Road Trip: Photographing the Premier Basketball League Combine

It’s what, 8pm and I’m here at the Thruway rest stop at Sloatsburg – the first rest area after you get off of I-287 from New Jersey.  It was a long road trip and I needed to take a break, a chance to upload some photos to my flickr site and decompress for a bit.

Saturday I drove down to Rockville, Maryland, where the Premier Basketball League is holding a free agent combine for prospective new players.  In other words, pay your fee, bring your shorts, bring your shoes, and bring your game.

For those who don’t know about the PBL, it began in the 2007-2008 season as several teams that broke away from the American Basketball Association.  You’re probably thinking, “You mean the league from the 70’s with Julius Erving and the Indiana Pacers and all that?”  Not quite.  The current 21st-century ABA plays their games with a red-white-and-blue basketball, but that’s the only similarity.  The current ABA is run by an advertising executive named Joe Newman, a person so slick he could sell a remarriage proposal to Jon and Kate Gosselin.  But Joe Newman barely knows how to operate a league – at least count, over 200 franchises have joined – and folded – and the level of play in the ABA is barely above a YMCA pickup league.  Proof of this statement?  Last year, the CBA played an interleague series with the ABA – of the 42 games originally planned, the ABA could only play 14 of them, and of those, the CBA demolished the ABA 12-2 (including one game where a CBA team defeated an ABA team with a score of 172-70).

Anyways, several ABA teams that actually KNEW what they were doing and had a decent level of basketball skills, broke away from the ABA and formed their own league, the Premier Basketball League.  Now entering its third season, the league has teams that stretch throughout the Northeast, and the quality of play in the PBL is much stronger than in the ABA.  If a guy can’t get in the NBA, playing in the PBL is a viable alternative to playing in the D-League or in Europe.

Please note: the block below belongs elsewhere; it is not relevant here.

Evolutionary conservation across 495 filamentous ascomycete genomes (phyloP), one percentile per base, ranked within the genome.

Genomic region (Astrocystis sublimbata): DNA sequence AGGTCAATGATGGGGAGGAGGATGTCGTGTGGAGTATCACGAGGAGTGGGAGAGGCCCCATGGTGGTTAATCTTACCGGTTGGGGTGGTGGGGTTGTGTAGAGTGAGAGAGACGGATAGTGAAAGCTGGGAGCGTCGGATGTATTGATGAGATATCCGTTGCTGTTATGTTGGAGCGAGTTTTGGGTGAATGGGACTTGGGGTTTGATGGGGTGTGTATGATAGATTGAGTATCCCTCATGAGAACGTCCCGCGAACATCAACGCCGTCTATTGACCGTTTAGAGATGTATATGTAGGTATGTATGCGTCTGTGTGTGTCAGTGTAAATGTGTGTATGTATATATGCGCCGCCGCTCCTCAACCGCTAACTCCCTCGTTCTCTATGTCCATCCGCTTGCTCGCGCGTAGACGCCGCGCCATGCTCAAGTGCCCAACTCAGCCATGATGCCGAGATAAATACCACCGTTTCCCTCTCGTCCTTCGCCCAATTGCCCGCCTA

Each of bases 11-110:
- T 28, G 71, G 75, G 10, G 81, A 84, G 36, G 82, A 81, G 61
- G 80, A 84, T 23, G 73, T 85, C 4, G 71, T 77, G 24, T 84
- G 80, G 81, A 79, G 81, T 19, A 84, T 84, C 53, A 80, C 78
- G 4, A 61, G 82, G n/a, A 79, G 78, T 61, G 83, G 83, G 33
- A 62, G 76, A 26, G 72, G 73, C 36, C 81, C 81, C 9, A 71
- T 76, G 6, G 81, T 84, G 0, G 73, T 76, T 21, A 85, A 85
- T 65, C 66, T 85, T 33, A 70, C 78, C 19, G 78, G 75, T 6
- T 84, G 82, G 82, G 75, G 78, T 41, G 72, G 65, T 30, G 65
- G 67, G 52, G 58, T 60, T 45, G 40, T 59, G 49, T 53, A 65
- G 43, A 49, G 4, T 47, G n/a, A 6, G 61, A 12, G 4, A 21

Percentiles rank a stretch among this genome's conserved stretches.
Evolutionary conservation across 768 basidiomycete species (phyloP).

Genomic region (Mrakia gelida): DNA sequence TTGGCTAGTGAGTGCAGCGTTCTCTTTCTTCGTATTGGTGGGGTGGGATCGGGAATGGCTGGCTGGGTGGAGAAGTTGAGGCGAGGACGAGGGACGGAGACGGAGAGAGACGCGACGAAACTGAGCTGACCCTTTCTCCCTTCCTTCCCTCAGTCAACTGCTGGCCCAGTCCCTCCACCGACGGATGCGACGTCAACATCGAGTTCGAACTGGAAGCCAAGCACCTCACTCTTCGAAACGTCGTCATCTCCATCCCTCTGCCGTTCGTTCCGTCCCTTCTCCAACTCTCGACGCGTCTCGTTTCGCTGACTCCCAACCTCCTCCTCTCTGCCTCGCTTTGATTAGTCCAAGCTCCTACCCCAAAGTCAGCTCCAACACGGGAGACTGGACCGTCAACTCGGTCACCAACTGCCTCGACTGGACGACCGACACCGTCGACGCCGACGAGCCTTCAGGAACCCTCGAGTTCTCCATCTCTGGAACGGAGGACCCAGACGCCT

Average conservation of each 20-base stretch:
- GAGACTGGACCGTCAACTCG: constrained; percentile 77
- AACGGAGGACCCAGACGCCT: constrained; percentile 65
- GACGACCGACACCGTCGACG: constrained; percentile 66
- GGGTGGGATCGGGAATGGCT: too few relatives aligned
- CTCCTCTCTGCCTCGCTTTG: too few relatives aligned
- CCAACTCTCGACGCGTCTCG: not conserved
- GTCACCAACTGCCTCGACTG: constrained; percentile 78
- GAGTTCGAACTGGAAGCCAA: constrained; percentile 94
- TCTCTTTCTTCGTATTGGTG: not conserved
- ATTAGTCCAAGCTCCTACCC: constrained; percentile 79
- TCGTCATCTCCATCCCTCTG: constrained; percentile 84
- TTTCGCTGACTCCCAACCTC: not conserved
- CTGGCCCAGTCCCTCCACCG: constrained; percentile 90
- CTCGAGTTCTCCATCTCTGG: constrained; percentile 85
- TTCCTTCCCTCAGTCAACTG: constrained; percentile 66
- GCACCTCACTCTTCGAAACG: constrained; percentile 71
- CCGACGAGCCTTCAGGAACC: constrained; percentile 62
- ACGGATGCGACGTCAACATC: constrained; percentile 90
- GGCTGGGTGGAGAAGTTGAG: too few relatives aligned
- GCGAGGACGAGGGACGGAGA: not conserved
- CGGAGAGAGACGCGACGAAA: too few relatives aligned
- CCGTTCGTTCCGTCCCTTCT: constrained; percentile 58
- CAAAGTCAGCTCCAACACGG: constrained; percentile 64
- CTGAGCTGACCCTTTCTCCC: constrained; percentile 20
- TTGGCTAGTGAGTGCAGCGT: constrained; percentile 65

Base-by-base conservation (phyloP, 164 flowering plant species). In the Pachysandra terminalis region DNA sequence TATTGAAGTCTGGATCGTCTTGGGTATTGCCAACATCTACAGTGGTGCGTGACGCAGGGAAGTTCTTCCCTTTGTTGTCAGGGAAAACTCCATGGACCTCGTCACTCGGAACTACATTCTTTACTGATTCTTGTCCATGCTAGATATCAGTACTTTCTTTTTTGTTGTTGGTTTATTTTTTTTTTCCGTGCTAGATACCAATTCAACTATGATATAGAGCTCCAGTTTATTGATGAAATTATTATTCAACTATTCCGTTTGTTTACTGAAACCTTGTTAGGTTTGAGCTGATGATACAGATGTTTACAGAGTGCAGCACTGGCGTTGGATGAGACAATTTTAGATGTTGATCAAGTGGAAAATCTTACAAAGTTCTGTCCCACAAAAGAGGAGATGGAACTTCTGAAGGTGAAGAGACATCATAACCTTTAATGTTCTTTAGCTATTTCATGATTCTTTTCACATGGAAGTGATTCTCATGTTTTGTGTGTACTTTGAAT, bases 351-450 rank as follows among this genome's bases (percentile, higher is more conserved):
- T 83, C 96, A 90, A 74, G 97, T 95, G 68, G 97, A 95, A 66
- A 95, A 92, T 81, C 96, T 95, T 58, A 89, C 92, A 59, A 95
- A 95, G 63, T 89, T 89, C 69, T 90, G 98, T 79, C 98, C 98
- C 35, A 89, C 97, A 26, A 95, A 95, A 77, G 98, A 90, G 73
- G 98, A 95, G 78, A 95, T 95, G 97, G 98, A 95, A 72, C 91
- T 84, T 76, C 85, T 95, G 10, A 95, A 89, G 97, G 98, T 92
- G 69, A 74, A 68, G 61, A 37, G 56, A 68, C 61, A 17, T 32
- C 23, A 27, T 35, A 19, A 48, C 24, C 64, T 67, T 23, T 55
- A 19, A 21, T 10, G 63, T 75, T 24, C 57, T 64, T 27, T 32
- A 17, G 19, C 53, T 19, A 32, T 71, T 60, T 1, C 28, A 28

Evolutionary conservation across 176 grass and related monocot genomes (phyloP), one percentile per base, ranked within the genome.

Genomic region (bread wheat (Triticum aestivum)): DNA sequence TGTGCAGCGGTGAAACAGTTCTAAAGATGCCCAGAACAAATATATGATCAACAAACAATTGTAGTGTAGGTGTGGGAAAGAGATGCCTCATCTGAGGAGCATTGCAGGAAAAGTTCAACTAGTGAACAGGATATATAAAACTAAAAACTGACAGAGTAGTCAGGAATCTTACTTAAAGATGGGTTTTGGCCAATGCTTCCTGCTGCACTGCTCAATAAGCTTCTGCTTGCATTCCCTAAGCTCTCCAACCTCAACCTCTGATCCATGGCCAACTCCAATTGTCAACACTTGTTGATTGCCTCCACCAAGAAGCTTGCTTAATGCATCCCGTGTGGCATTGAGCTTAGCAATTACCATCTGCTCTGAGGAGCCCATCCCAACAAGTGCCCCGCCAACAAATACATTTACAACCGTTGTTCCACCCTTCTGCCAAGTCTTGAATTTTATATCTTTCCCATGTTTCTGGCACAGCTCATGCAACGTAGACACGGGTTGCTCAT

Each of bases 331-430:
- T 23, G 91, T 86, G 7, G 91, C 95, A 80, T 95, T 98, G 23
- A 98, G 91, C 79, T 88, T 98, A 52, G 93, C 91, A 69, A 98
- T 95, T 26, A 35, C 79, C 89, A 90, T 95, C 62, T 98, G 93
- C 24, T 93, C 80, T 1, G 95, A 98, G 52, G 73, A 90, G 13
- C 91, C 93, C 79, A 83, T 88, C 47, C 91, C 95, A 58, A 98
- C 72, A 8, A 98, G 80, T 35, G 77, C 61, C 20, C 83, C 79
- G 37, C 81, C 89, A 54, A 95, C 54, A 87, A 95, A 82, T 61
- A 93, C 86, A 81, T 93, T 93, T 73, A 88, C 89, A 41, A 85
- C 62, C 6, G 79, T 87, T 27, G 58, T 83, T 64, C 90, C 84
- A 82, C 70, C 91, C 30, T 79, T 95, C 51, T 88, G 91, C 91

This will be my third year photographing with the PBL, and I have to say that it’s a very entertaining and rewarding experience.  I’ve traveled throughout the Northeast (in the Pride of General Motors, my Pontiac 6000) and have photographed dozens of basketball games.

This season, the PBL will return several franchises that are within my driving distance, including the two-time champion Rochester Razorsharks, the Vermont Frost Heaves (those are bumps in the road when the winter thaws, so get that image of a snowman vomiting out of your mind), the Manchester (NH) Millrats, the Quebec Kebs (as in Quebecois), the Buffalo Stampede and the Halifax (NS) Rainmen.  No, I’m not driving 17 hours to Halifax, I’ll fly there at some point.  But not with United – they might break my guitar – if I actually owned one.

One of the teams joining the PBL are the two-time CBA champion Lawton-Fort Sill Cavalry, and I got a chance today to re-connect with their head coach, former Albany Patroons head coach Micheal Ray Richardson.  He flashed the 2009 CBA championship LFS Cavalry ring, and it looked like he was balancing a blinged-out manhole cover on his hand.

In case you’re curious about the Patroons’ alumni quotient in the PBL, Big John Strickland (who helped the Pats reach the championship round in 2006-07) will start his second year with the Halifax Rainmen.  And Daryl Hill, who played for Albany last season, suited up for some games with the Quebec Kebs in 08-09.

This will be the PBL’s third season, and judging from the talent pool that showed up at the combine, there are definitely some keepers on the court.  It will be very interesting to see who among the 100+ guys who showed up will make a PBL team this coming season.

In fact, here’s a slideshow of some action at the PBL Combine.  And check out, near the end of the slideshow, Micheal Ray Richardson, with a big smile on his face, posing with a prospective referee at the combine.  Anyone who saw him coach at Albany for two seasons won’t believe Micheal Ray Richardson is that close to a referee – without cursing the official out.